It is not everyday a drywall hanger has a film crew following him as he lays out, cuts and hangs gypsum wallboard. On a normal work day, the professional drywall hanger is not bothered by a film crew or the large audience of experts that were there to judge, critique and observe. However, on Oct. 22, 2008 the Southwest Regional Council of Carpenters held the Drywall Challenge at the Carpenter’s Training Center in Ontario, Calif. This state-of-the-art training facility is one of the best in the country and is used to train the union carpenters in framing, suspended ceilings and drywall hanging.
The seven contestants came from the contractors of the Western Wall and Ceiling Contractors Association that work in Southern California. The main floor of the training center was transformed into a first class competition center. Seven lanes were set up identically to each other to provide a fair and equal test. Each had 25-gauge framed walls with inside and outside corners, electrical outlets, plumbing supply lines and one commercial door. The competition lanes were designed to replicate real life partitions or offices, similar to what would be found on any commercial project. The area was roped off from the spectators to prevent interference or assistance. Digital clocks were posted at each station, lanes clearly numbered and the contestant’s names and company professionally displayed.
The rules were explained to the contestants and each contestant had an observer. The observer could only help load sheets of drywall onto the cart and make sure the contestant had power and the tools he needed to complete the installation. The observer was also there to verify there was no extra help for the contestant.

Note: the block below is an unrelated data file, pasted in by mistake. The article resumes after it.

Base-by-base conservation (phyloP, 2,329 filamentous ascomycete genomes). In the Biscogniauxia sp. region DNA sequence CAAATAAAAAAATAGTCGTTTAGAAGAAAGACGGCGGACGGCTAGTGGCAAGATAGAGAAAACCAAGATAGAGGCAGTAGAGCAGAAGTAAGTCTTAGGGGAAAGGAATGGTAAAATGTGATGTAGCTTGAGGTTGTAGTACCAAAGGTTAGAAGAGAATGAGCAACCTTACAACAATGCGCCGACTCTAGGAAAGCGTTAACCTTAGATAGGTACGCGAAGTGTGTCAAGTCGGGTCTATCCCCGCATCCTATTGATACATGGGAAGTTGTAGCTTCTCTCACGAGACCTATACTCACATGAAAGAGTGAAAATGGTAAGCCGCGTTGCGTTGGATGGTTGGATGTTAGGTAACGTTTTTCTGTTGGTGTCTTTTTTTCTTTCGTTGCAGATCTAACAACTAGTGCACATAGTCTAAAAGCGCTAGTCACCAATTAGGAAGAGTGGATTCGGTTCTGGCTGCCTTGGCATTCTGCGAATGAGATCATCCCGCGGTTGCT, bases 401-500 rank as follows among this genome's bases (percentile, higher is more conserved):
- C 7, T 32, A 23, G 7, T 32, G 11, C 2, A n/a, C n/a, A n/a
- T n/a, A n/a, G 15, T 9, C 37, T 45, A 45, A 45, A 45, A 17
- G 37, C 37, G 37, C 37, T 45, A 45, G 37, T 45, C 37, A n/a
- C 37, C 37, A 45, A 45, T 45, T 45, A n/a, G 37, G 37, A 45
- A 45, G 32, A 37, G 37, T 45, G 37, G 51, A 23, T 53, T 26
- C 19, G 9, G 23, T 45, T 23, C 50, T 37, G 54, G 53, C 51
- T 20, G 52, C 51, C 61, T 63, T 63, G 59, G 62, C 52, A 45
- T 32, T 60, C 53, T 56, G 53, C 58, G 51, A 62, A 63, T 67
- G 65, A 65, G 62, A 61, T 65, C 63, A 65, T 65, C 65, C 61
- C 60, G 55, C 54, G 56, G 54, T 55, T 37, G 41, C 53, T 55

AND THEY'RE OFFThe horn sounded and the men went to work. Some may take this type of work for granted and not appreciate the finesse, skill, strength and talent these men exhibit, even in what would appear to be an inconsequential movement. The simple act of pulling the end strips of paper that bind the drywall sheets is a basic action, but watching these pros pull all the strips and tie them into a neat knot, all within a few seconds, demonstrated they have done this many times, they are pros and it is simply second nature to them. Similar to any professional athlete, repetition is the key, until it becomes second nature.
As the seven started cutting and fitting, the crowd made comments as to how differently each contestant proceeded. Some started at the left side, others at the right. Each contestant had his own way to make his production method work and he was allowed the total freedom to do it the way he felt it was best to speed up productivity.